Animation Scripting Class at New York City’s Museum of Comic and Cartoon Art
The New York Museum of Comic and Cartoon Art’s Education program rolls on, ably overseen by the museum’s Senior VP of Education, Danny Fingeroth. Fingeroth’s impressive credits include a lengthy stint as group editor of Marvel’s Spider-Man books, college-level comics instructor and author, co-author and editor of various books and magazines on the subject of writing for comics. As part of his job Fingeroth rounds up pros at the level of Peter Kuper, Larry Hama, Paul Levitz and J.M. DeMatteis to share their knowledge and experience with aspiring comics creators. In fact, over four May Mondays Fingeroth himself conducted a MoCCA class on the subject; if you think you’ve got the next “Watchmen” rattling around your brain, you may want to check out his course:
As befitting the second ‘C' in MoCCA, cartoon courses are part of the curriculum too, like last year’s storyboarding class taught by Stephen DeStefano, or this past March’s “Animation Writing: How to Write Scripts that will Make You a Key Member of the Creative Team,” led by David Steven Cohen.
Cohen’s walloping credits include head writer of Courage the Cowardly Dog and executive producer of Nickelodeon’s Wubbulous World of Dr. Seuss, not to mention producer and co-creator of the animated Alf spin-off, ALF Tales, writer for Arthur, Strangers with Candy and Pee-wee’s Playhouse, and as they used to say, ‘a host of others.’ (Although Cohen confesses tongue-in-cheek that “I fictionalized one-third of them last night.”)
It’s a one-shot, two hour session, more of a big picture than nuts-and-bolts extended course. Even so Cohen manages to pack a lot of information and anecdotia into the evening, beginning with his first big break: “It was truly when my friend from college [Roger S.H. Schulman, now a fellow live action and animation scripter] and I started working together. When Roger met Steve Martin [who was then producing a George Burns-hosted comedy anthology for CBS] we had an opportunity to pitch to the big leagues. If we weren’t ready, we’d have been screwed. But we had been working, developing projects together, batting around ideas and studying TV and we were ready to rock. Opportunity only helps if you’re prepared.”
Their idea revolved around a would-be serious playwright who achieves fame and fortune for his juvenile ‘Honeybunnies’ cartoon series while his more ambitious efforts are ignored. In their original script the playwright finally puts the bunnies behind him and achieves his dreams, but Martin’s notes advised the opposite: “you can never escape your honneybunnies.” In the final version the playwright’s pitch for a serious drama is ignored until he resignedly adds bunnies to the story. (It was an uncanny prediction of Cohen’s own career, one peppered with live-action TV and film, comedy-variety and even opera, but always returns to animation.)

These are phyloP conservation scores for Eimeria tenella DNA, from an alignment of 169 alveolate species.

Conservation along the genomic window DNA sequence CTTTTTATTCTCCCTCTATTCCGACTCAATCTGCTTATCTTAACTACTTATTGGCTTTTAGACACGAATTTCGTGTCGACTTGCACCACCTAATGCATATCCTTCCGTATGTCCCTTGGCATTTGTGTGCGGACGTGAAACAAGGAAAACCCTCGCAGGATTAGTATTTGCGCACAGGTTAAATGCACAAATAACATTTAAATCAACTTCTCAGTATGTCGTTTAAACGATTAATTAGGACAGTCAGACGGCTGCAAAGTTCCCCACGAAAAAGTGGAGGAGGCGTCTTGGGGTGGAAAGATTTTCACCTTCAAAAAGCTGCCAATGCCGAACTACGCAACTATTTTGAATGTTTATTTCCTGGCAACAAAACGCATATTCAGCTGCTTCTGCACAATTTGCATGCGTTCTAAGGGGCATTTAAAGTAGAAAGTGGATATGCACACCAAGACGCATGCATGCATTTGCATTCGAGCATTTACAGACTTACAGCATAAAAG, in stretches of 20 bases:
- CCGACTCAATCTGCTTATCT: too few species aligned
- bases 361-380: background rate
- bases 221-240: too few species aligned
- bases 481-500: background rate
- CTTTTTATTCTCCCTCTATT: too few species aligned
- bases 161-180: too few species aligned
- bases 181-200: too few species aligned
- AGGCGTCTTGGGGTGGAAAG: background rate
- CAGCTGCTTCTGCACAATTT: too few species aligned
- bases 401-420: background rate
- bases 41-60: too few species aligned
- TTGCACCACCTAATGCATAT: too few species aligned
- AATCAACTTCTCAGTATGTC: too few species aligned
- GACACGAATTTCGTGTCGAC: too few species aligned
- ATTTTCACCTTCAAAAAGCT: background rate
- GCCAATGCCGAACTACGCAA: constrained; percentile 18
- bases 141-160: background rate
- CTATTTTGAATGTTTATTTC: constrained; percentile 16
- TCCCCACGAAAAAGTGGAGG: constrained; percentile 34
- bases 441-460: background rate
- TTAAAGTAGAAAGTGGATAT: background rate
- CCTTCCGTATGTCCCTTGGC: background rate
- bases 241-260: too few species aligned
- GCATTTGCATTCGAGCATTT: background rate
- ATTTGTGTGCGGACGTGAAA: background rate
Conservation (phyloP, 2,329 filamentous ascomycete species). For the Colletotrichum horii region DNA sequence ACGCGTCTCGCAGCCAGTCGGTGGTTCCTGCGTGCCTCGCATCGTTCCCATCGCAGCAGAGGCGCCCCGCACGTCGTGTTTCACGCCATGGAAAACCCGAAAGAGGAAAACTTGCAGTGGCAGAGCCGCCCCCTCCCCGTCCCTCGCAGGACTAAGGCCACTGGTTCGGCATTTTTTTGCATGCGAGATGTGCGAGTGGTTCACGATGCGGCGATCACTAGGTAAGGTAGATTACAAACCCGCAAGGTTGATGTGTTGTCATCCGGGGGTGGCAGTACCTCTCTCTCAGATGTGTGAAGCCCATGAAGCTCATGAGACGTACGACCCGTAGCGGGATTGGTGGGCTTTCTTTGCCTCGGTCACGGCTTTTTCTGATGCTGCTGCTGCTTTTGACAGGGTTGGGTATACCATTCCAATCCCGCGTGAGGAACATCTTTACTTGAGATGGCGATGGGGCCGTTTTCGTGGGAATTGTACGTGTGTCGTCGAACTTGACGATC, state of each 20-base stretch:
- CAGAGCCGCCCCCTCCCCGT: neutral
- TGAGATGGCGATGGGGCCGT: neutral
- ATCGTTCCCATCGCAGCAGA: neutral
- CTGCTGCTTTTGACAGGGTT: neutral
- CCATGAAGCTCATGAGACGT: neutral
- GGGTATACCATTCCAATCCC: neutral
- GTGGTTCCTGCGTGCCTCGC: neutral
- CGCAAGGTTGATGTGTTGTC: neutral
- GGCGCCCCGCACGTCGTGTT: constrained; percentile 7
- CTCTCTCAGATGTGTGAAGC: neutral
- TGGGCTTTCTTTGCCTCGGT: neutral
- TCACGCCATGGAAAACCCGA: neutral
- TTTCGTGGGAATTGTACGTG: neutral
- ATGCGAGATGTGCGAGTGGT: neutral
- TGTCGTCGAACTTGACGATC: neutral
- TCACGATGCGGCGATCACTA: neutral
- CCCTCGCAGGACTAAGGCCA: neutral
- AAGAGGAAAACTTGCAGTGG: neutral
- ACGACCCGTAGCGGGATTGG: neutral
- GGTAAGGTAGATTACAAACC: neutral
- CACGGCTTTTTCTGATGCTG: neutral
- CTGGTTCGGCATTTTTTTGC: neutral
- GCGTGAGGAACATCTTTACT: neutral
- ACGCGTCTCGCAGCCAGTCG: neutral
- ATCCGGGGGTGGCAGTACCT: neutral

“It was a good note from a very smart man,” Cohen says of the experience. The moral (not of the episode but of his experience with Martin) is to at least consider creative input from others: “Accept it. If you love (writing) animation, be open to all possibilities.” It’s real-world advice that might rankle a would-be animation writer in love with his first draft, and where every ‘creative’ in the production food chain bombards the writer with often contradictory notes.
The evening was filled with similar nuggets of advice mined from Cohen’s career (which he described as “connecting dots that have no numbers”): “Character is plot, the plot naturally emerges from who the characters are; it’s character comedy, not situation comedy…Don’t over-direct your script with too many parentheticals [action or scene descriptions]; learn to use punctuation and white space on the page to imply action…animation is so much about rhythm; if you learn how to write visually and rhythmically you’re better off down the road…off-camera action is always better than on-camera – it’s funnier…the DNA of a story should be in every moment of its script…the crazier your story is, the more you need your character to be grounded, to provide gravity to the narrative.”
The evening included a screening of one of Cohen’s Courage episodes, accompanied by handouts of its original pitch, outline and final script to demonstrate its permutations in its journey to the screen. By evening’s end the attendees might not have been ready to start selling scripts, but they left MoCCA knowing a lot more about the process than they did at its beginning.
As for Cohen himself, what about his career? “It’s constant. You have to keep on reinventing your career as technology changes, as you get older – it’s a very youthful market, You need to prove yourself over and over and over again as a vital source.”